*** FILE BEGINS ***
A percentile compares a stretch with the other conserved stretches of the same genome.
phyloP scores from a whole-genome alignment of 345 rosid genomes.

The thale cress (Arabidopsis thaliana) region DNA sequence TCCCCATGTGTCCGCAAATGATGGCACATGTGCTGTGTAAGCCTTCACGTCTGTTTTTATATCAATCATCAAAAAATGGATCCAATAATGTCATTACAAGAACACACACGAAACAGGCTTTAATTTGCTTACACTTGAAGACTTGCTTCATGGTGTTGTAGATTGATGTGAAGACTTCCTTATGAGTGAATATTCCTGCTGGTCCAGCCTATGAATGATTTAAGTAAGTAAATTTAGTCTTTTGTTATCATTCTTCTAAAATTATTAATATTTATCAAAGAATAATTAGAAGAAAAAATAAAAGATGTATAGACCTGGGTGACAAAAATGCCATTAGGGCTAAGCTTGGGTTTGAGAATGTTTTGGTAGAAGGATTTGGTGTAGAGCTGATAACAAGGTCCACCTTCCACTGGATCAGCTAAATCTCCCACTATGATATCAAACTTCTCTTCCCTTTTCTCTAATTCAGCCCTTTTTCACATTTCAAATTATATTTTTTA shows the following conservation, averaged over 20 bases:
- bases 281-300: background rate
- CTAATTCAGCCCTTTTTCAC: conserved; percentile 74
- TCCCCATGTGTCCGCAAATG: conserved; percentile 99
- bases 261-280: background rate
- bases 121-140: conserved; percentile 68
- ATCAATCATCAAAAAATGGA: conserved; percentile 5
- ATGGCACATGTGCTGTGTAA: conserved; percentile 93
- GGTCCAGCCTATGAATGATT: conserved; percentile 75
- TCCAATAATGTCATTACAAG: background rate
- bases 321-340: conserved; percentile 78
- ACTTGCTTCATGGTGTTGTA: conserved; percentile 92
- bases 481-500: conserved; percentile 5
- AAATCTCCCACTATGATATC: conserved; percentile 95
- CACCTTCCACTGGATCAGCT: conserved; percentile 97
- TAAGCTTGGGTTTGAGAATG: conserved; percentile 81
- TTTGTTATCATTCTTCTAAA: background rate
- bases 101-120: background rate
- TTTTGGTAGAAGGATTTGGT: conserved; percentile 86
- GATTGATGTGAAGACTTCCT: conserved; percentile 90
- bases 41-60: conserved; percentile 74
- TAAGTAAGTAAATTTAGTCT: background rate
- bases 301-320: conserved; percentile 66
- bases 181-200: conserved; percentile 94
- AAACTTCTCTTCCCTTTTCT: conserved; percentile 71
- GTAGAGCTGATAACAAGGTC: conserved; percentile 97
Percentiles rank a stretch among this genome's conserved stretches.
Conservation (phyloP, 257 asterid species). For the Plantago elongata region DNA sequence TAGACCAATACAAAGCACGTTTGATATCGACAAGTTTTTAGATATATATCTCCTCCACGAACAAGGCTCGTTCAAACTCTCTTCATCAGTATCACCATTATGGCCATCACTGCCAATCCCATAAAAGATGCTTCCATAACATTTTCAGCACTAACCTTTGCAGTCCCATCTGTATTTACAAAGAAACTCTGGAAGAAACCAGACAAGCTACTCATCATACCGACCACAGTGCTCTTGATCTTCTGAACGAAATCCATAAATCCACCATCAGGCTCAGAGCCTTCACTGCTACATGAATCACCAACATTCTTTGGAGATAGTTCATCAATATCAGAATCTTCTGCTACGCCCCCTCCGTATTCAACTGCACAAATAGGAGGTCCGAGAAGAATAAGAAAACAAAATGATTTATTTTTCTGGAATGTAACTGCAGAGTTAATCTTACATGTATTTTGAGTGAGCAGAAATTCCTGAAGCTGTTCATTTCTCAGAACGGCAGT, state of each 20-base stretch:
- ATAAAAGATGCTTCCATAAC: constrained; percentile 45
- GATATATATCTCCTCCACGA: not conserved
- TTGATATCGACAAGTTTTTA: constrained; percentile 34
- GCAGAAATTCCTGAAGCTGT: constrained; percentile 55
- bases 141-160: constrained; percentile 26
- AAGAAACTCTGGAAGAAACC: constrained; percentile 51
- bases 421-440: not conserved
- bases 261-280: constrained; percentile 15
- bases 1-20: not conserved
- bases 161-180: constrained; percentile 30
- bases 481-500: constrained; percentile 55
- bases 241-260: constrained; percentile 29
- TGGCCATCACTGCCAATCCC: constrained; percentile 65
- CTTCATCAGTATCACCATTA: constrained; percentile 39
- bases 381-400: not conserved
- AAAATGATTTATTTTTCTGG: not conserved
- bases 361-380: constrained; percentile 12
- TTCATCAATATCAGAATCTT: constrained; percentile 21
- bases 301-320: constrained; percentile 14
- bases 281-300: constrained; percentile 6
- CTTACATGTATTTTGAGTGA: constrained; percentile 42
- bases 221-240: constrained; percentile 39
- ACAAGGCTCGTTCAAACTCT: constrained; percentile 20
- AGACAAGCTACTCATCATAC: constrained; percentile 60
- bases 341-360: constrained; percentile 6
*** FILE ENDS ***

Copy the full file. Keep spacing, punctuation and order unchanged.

A percentile compares a stretch with the other conserved stretches of the same genome.
phyloP scores from a whole-genome alignment of 345 rosid genomes.

The thale cress (Arabidopsis thaliana) region DNA sequence TCCCCATGTGTCCGCAAATGATGGCACATGTGCTGTGTAAGCCTTCACGTCTGTTTTTATATCAATCATCAAAAAATGGATCCAATAATGTCATTACAAGAACACACACGAAACAGGCTTTAATTTGCTTACACTTGAAGACTTGCTTCATGGTGTTGTAGATTGATGTGAAGACTTCCTTATGAGTGAATATTCCTGCTGGTCCAGCCTATGAATGATTTAAGTAAGTAAATTTAGTCTTTTGTTATCATTCTTCTAAAATTATTAATATTTATCAAAGAATAATTAGAAGAAAAAATAAAAGATGTATAGACCTGGGTGACAAAAATGCCATTAGGGCTAAGCTTGGGTTTGAGAATGTTTTGGTAGAAGGATTTGGTGTAGAGCTGATAACAAGGTCCACCTTCCACTGGATCAGCTAAATCTCCCACTATGATATCAAACTTCTCTTCCCTTTTCTCTAATTCAGCCCTTTTTCACATTTCAAATTATATTTTTTA shows the following conservation, averaged over 20 bases:
- bases 281-300: background rate
- CTAATTCAGCCCTTTTTCAC: conserved; percentile 74
- TCCCCATGTGTCCGCAAATG: conserved; percentile 99
- bases 261-280: background rate
- bases 121-140: conserved; percentile 68
- ATCAATCATCAAAAAATGGA: conserved; percentile 5
- ATGGCACATGTGCTGTGTAA: conserved; percentile 93
- GGTCCAGCCTATGAATGATT: conserved; percentile 75
- TCCAATAATGTCATTACAAG: background rate
- bases 321-340: conserved; percentile 78
- ACTTGCTTCATGGTGTTGTA: conserved; percentile 92
- bases 481-500: conserved; percentile 5
- AAATCTCCCACTATGATATC: conserved; percentile 95
- CACCTTCCACTGGATCAGCT: conserved; percentile 97
- TAAGCTTGGGTTTGAGAATG: conserved; percentile 81
- TTTGTTATCATTCTTCTAAA: background rate
- bases 101-120: background rate
- TTTTGGTAGAAGGATTTGGT: conserved; percentile 86
- GATTGATGTGAAGACTTCCT: conserved; percentile 90
- bases 41-60: conserved; percentile 74
- TAAGTAAGTAAATTTAGTCT: background rate
- bases 301-320: conserved; percentile 66
- bases 181-200: conserved; percentile 94
- AAACTTCTCTTCCCTTTTCT: conserved; percentile 71
- GTAGAGCTGATAACAAGGTC: conserved; percentile 97
Percentiles rank a stretch among this genome's conserved stretches.
Conservation (phyloP, 257 asterid species). For the Plantago elongata region DNA sequence TAGACCAATACAAAGCACGTTTGATATCGACAAGTTTTTAGATATATATCTCCTCCACGAACAAGGCTCGTTCAAACTCTCTTCATCAGTATCACCATTATGGCCATCACTGCCAATCCCATAAAAGATGCTTCCATAACATTTTCAGCACTAACCTTTGCAGTCCCATCTGTATTTACAAAGAAACTCTGGAAGAAACCAGACAAGCTACTCATCATACCGACCACAGTGCTCTTGATCTTCTGAACGAAATCCATAAATCCACCATCAGGCTCAGAGCCTTCACTGCTACATGAATCACCAACATTCTTTGGAGATAGTTCATCAATATCAGAATCTTCTGCTACGCCCCCTCCGTATTCAACTGCACAAATAGGAGGTCCGAGAAGAATAAGAAAACAAAATGATTTATTTTTCTGGAATGTAACTGCAGAGTTAATCTTACATGTATTTTGAGTGAGCAGAAATTCCTGAAGCTGTTCATTTCTCAGAACGGCAGT, state of each 20-base stretch:
- ATAAAAGATGCTTCCATAAC: constrained; percentile 45
- GATATATATCTCCTCCACGA: not conserved
- TTGATATCGACAAGTTTTTA: constrained; percentile 34
- GCAGAAATTCCTGAAGCTGT: constrained; percentile 55
- bases 141-160: constrained; percentile 26
- AAGAAACTCTGGAAGAAACC: constrained; percentile 51
- bases 421-440: not conserved
- bases 261-280: constrained; percentile 15
- bases 1-20: not conserved
- bases 161-180: constrained; percentile 30
- bases 481-500: constrained; percentile 55
- bases 241-260: constrained; percentile 29
- TGGCCATCACTGCCAATCCC: constrained; percentile 65
- CTTCATCAGTATCACCATTA: constrained; percentile 39
- bases 381-400: not conserved
- AAAATGATTTATTTTTCTGG: not conserved
- bases 361-380: constrained; percentile 12
- TTCATCAATATCAGAATCTT: constrained; percentile 21
- bases 301-320: constrained; percentile 14
- bases 281-300: constrained; percentile 6
- CTTACATGTATTTTGAGTGA: constrained; percentile 42
- bases 221-240: constrained; percentile 39
- ACAAGGCTCGTTCAAACTCT: constrained; percentile 20
- AGACAAGCTACTCATCATAC: constrained; percentile 60
- bases 341-360: constrained; percentile 6